A decade ago, a small group of Banchory residents got together to think of a special way to mark the Queen’s Golden Jubilee.
It was decided to re-instate St Ternan’s Fair, held in Banchory from medieval times and still mentioned in the 19th century tatistical accounts.
The Ffair had always been an opportunity for the community to hold a market, as well as a fair, and was a celebration of the village’s patron saint.
The new 2002 fair would give local businesses and charities a chance to show the community what they had to offer, or what their aims were, as well as to celebrate the monarch’s 50-year reign.
This year is the 10th anniversary St Ternan’s Fair and fittingly is going to celebrate Her Majesty’s Diamond Jubilee. The fair will be held on the Diamond Jubilee weekend (June 1-4) and will culminate with a special event.
There are 2,012 registered beacons which will be lit on the night of Monday, June 4, and Banchory has been accepted as one of those registered beacons.
The lighting of the Banchory Beacon will bring the celebratory weekend to a close.
The fair will have its regular events such as the ferret championships, companion dog show and the traditional music ‘birl’ tent, but will also have some events specially for the anniversary and jubilee.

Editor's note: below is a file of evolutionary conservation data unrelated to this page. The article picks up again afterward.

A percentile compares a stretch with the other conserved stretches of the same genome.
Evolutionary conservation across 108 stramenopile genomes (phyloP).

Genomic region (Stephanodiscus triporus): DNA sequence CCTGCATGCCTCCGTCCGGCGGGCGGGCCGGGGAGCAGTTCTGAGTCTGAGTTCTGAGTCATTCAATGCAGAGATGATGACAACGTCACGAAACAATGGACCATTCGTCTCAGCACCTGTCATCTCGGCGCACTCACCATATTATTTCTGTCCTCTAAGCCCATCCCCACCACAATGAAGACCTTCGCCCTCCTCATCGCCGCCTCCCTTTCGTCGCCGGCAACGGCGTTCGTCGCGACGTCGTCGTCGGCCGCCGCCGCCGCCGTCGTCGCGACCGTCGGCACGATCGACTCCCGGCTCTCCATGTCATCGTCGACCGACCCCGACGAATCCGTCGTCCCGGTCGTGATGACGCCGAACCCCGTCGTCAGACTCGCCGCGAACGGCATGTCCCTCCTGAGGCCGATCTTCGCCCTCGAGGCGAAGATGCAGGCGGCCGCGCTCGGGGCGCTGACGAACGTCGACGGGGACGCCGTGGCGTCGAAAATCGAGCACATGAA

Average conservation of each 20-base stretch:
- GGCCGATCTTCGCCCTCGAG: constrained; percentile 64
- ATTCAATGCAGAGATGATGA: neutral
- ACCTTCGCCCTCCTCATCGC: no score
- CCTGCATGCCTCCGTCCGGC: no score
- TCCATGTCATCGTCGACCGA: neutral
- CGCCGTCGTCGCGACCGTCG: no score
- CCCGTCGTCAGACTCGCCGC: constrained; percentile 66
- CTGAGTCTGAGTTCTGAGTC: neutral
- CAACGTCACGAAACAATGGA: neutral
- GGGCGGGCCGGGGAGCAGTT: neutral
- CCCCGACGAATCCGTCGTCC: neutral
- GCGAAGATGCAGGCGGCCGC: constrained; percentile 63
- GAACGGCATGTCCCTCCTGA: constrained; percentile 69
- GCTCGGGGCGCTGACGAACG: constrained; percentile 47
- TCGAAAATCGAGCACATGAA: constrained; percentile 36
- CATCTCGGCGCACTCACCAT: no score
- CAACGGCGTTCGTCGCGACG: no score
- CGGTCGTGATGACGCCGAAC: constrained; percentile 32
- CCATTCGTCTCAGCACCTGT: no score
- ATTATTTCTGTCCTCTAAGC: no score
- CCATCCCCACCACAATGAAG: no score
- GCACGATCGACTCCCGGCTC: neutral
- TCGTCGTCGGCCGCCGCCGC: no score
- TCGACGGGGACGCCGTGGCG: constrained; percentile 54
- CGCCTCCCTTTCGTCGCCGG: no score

The St Ternan’s Fair Committee is inviting every local charity, club or business to take part in this special weekend, and asks anyone interested to contact BanchoryHeritage@aol.com or email@example.com with their contact details.
Anyone who cannot think of a way in which they can be involved should contact them anyway, as they will try to find one!
Those not online can get in touch by phone on (01330) 822105.
* St Ternan’s Heritage Fair is held every year on the second weekend in June and revives the tradition of the St Ternan’s Fair Market held in medieval times, when vendors travelled to Banchory along the drovers roads and set up stalls to sell their wares, with entertainment provided by itinerant musicians. The 1834 statistical accounts report that St Ternan’s Fair, the most ancient of the six fairs held in Banchory at that time, had around 400 stalls, whereas the others had just a hundred or so vendors. It was also an opportunity for local people to sell their surplus goods or barter produce or items they had made. The modern-day St Ternan’s celebrates local culture and features a range of events for locals and visitors.